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The Fall and (Hopeful) Rise of ‘Alien: Covenant’

It hurts to say so, but Alien: Covenant is being called a dud.

There have been a handful of high-profile sequels and reboots this summer that have considerably underperformed or flat-out bombed—from the insanely expensive new Transformers and Pirates of the Caribbean flicks to reboots of The Mummy and King Arthur—but the failure of Alien: Covenant to launch is simply baffling. Comparing Covenant to the rest of the duds of the season isn’t completely fair, given that its tighter production budget (reportedly $97 million) is a fraction of what was spent for those loud and over-bloated Transformer/Pirate thingies (and darned if Ridley Scott doesn’t take that $97 million and produce a movie that looks as though it cost twice that much).

Further, reviews for Covenant weren’t exactly ecstatic but the film’s critical aggregate (71%) is stratospheres above those other movies’ respective 15%, 29%, 16%, and 28% scores. And, finally, with its big, bad, no-holds-barred “R” rating, Covenant is the only film on this list aimed squarely at an adult audience.

Anticipation for Alien: Covenant was high, even if fans and critics remain divided over the previous film Prometheus, which largely ignores the Alien mythology and its plot tropes in favor of a headier quest to find our creator. Some fans admire Prometheus for its ambitions despite its flaws; others decry its abundance of stupid characters and its utter lack of recognizable facehuggers, chestbursters, and drooling acid-blooded monsters.

Covenant aims to right the wrongs of Prometheus by skewing closer to the Alien formula, and the movie’s terrific red-band trailer promised plenty of blood, viscera, cussing, and even a little skin. Alas, Covenant opened to those less-than-enthusiastic reviews and grossed a measly $34 million on its first weekend. By the time word got around that Covenant is light years better than Prometheus, the film had already darted out of cinemas quicker than a scuttling xenomorph.

That’s too bad, because Covenant accomplishes a splendid course-correction for the franchise, and doubles down on all the series staples fans expect: nightmarish images, Giger-esque production design, icky facehuggers, gory bits of body-bursting, skittering xenomorphs with acid for blood, a sinister android, a tough female hero, the obligatory fake ending, and even a little gratuitous T&A. Then the story finishes off with a devious plot twist that will have fans begging for Scott to do at least one more movie to tidy up the prequel story and finally achieve what he’s been promising to do from the get-go: link up to the events of the original 1979 Alien.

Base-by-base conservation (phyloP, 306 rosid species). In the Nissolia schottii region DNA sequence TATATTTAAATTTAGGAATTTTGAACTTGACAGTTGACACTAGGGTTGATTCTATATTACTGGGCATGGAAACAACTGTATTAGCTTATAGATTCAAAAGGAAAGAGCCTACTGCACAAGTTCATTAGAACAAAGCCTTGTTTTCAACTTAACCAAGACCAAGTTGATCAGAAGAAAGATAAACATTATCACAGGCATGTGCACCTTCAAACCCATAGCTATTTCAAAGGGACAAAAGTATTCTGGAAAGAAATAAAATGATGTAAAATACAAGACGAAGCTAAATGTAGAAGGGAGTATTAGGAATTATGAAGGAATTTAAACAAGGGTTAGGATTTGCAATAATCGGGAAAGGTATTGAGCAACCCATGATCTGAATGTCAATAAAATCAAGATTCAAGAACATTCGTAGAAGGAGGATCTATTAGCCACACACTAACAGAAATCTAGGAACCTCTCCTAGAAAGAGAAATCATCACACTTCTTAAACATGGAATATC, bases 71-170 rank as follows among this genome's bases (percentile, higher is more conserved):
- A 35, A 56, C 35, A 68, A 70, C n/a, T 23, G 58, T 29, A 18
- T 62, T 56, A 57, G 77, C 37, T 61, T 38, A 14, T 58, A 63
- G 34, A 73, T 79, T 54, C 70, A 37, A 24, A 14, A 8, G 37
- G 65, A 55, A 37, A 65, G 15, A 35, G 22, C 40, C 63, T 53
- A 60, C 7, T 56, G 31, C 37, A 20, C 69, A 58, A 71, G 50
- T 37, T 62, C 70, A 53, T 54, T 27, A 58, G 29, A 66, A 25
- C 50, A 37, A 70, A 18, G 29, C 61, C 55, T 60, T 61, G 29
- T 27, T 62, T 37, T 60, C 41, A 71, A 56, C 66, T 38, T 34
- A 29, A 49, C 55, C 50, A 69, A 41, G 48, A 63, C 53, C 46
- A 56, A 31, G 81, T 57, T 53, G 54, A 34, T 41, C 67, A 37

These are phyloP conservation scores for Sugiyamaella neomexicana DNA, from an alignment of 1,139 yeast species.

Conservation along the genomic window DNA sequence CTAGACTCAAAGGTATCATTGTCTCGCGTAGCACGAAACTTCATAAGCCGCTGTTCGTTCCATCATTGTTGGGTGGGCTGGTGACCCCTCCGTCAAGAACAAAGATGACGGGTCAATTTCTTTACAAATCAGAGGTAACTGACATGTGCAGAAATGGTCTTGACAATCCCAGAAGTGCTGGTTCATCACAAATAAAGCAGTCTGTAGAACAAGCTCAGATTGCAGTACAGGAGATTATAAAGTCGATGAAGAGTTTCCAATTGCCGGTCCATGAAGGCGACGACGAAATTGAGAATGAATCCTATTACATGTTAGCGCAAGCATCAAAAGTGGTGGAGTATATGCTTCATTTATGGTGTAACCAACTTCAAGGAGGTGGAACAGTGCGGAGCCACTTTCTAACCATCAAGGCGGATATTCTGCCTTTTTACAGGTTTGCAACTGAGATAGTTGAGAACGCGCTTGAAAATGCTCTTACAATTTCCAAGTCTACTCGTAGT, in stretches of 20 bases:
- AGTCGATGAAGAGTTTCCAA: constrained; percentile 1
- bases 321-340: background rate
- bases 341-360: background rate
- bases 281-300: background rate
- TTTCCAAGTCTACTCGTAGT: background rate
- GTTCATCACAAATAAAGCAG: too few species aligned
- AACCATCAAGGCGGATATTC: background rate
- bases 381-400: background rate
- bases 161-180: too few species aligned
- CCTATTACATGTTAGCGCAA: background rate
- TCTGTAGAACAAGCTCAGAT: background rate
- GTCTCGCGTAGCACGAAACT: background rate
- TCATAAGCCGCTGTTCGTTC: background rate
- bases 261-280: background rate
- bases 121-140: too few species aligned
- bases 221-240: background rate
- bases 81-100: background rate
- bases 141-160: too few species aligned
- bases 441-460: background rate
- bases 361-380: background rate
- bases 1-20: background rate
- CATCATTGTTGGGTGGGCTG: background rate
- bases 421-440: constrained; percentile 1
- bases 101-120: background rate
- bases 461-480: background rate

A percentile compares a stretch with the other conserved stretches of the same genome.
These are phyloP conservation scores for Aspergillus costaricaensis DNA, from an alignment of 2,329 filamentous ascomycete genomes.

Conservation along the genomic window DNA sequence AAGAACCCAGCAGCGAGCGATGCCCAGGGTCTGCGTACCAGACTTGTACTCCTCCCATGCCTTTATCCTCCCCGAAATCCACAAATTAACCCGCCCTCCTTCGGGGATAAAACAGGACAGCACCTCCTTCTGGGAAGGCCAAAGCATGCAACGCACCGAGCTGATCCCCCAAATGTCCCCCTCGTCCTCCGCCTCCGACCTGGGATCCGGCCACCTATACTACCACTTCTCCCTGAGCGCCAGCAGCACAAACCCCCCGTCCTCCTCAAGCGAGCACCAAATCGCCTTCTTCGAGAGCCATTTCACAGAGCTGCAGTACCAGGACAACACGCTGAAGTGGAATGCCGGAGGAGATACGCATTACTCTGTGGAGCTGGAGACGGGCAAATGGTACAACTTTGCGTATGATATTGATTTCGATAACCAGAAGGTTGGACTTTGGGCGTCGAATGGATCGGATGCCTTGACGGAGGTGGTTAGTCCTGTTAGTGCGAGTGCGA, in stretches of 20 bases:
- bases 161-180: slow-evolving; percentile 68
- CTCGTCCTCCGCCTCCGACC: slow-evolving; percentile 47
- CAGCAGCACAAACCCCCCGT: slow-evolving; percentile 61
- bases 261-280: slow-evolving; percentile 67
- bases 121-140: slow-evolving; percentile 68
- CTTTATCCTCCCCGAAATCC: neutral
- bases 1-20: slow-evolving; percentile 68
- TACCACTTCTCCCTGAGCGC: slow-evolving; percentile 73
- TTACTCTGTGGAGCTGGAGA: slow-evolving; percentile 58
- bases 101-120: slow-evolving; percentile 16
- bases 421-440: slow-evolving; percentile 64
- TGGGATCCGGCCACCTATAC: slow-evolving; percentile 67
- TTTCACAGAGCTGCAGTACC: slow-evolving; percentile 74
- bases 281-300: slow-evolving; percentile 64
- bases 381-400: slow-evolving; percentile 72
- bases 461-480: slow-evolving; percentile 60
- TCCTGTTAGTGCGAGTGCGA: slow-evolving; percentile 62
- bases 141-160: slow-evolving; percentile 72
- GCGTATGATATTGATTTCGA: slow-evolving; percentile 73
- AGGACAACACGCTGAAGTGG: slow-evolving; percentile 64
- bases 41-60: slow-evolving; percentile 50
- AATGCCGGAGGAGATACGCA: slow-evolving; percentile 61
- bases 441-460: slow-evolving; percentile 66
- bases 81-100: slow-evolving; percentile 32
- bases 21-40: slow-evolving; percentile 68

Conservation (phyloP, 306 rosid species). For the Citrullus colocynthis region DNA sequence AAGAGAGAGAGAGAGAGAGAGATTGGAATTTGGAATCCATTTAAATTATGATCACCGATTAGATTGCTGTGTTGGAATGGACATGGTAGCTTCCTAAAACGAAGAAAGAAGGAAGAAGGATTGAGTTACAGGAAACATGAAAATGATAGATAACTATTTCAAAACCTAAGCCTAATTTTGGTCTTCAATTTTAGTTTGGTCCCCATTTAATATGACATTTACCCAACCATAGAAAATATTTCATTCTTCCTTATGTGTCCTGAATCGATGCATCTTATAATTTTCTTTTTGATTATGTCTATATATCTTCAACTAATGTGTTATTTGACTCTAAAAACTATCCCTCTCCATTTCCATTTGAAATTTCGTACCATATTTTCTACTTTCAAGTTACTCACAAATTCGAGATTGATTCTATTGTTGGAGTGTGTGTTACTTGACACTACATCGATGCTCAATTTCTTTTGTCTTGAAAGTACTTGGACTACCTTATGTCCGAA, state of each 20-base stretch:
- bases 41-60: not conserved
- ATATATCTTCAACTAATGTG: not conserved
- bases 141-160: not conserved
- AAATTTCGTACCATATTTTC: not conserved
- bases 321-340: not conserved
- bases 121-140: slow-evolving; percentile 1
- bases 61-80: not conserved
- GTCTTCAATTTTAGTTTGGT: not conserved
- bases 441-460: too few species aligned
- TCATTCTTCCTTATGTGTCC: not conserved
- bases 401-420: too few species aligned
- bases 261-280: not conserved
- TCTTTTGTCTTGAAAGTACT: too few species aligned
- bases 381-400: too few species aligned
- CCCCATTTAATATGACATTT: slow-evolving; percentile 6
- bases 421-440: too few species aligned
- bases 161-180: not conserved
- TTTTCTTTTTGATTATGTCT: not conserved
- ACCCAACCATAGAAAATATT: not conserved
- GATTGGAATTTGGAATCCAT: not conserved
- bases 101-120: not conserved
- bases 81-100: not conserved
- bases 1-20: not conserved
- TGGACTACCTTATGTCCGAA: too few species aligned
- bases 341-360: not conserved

Maybe I’m biased because I’ve seen Alien: Covenant (twice, in fact) and therefore know how good it is, but the film deserved to be a bigger hit.

Not since Dredd in 2012 has a gritty, hard-R-rated futuristic sci-fi thriller satisfied fanboy lust so efficiently and thoroughly and yet—somehow—failed to generate any sparks at the box office.

Maybe audience apathy for franchises in general is beginning to take its toll, but I fear it will become a regular occurrence that a solid adult-oriented movie worthy of being a blockbuster will slip through the cracks and get lost among the shuffle of generic PG-13 formula garbage and competing shared universe episodes.

There’s no denying the sharp drop in box office gross for Alien: Covenant ($232M global) as compared to Prometheus ($403M global), but the comparison isn’t entirely fair because the films’ release patterns were different—Prometheus benefited from higher 3D/IMAX ticket prices whereas the filmmakers (wisely) abandoned the 3D format entirely for Covenant and so its gross was not inflated by 3D upcharges; IMAX was also a non-factor this time, thanks to Guardians of the Galaxy Vol. 2 hogging up most available large format screens. Since Covenant was produced on a tighter budget than its predecessor, it will be easier for the movie to turn a profit. All this to suggest a big splash on home video for Covenant could be the deciding factor in whether 20th Century Fox will trust (indulge) Ridley Scott and gamble another hundred million dollars on a third and final Alien prequel.

Alien: Covenant arrives on DVD and Blu-ray August 15 and, if you’re a fan of the series, is worth a purchase. I rank it at number three on the list of best Alien movies, right behind the first two films.

Soon fans will discover this movie at home, watch it over and over and, I suspect, mentally kick themselves each time for not having seen it in a giant theater.

 

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